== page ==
- Case Report
- Open Access
Lobular intraepithelial neoplasia arising within breast fibroadenoma
BMC Research Notesvolume 6, Article number: 267 (2013)
The Erratum to this article has been published in BMC Research Notes 2014 7:206
Fibroadenomas are the second most common breast pathology occurring in young women under the age of 35 years old. Fibroadenomas can be classified as simple or complex according to histological features. Complex fibroadenomas differ from simple fibroadenomas because of the presence of cysts (3 mm), sclerosing adenosis, epithelial calcifications, or papillary apocrine changes. Most fibroadenomas are clinically identifiable. In 25% of cases, fibroadenomas are non-palpable and are diagnosed with mammography and ultrasound. Differential diagnosis with well differentiated breast cancer is often necessary, particularly with medullary or mucinous tumors. Calcification findings within fibroadenomas by mammogram have to be investigated. The age of a lump is usually reflected by calcifications. Microcalcification can hide foci of carcinoma in situ when they are small, branching type, and heterogeneous. However, many morphological possibilities may not be reliable for deciding whether a certain calcification is the product of a malignant or a benign process. From a radiological point of view, fibroadenomas containing foci of carcinoma in situ can be indistinguishable from benign lesions, even if the incidence of carcinoma within fibroadenomas is estimated as 0.1–0.3%, and it could be a long-term risk factor for invasive breast cancer.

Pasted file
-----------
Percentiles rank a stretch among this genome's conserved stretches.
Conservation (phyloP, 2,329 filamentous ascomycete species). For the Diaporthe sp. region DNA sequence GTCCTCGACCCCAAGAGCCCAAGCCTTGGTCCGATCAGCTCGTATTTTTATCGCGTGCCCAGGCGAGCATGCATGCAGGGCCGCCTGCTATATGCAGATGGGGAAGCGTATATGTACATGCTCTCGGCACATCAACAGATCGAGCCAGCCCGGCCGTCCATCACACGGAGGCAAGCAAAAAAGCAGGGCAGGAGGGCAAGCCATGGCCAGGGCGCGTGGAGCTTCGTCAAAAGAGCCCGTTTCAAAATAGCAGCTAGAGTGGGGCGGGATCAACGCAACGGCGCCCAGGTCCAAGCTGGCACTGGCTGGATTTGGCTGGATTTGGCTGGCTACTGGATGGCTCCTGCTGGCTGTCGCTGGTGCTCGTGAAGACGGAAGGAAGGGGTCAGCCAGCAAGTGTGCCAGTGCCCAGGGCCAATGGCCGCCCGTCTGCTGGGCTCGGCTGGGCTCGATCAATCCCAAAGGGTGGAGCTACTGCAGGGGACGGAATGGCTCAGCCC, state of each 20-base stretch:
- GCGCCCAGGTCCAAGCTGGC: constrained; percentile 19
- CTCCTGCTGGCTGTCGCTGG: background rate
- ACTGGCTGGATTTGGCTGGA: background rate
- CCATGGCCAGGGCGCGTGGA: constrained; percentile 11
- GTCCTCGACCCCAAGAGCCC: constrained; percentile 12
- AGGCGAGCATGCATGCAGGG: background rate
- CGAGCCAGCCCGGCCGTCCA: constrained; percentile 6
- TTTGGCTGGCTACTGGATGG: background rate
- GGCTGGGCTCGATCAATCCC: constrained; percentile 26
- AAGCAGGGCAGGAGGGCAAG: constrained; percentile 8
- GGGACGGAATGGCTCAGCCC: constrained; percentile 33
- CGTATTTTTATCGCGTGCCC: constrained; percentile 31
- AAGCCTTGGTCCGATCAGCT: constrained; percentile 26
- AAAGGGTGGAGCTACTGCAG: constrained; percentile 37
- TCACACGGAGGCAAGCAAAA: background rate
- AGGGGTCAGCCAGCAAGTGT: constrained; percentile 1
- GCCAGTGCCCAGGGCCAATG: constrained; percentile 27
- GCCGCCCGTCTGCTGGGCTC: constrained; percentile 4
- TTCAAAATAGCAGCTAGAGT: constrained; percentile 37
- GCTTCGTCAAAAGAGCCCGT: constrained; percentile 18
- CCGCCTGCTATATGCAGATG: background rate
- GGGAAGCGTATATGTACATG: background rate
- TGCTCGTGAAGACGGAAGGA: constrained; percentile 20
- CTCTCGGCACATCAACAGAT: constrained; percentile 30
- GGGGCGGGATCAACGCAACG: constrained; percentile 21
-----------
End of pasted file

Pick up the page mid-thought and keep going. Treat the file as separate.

A 44-year-old woman presented with a 1.5-cm palpable, smooth, mobile lump in the lower-inner quadrant of her right breast. Standard mediolateral oblique and craniocaudal mammograms showed a cluster of eccentric popcorn-like calcifications within the fibroadenoma. After lumpectomy, a definitive histological examination confirmed the intra-operative diagnosis of a benign mass. However, lobular intraepithelial neoplasia foci were found, surrounded by atypical lobular hyperplasia.
The possibility of an old benign breast lump might be supported by fine needle aspiration biopsy or core biopsy before initiating follow-up. According to our experience, when patients are older than 40 years and have a familial history of breast cancer, we prefer to carry out lumpectomy with follow up to avoid the risk of underestimation in situ foci within the lump.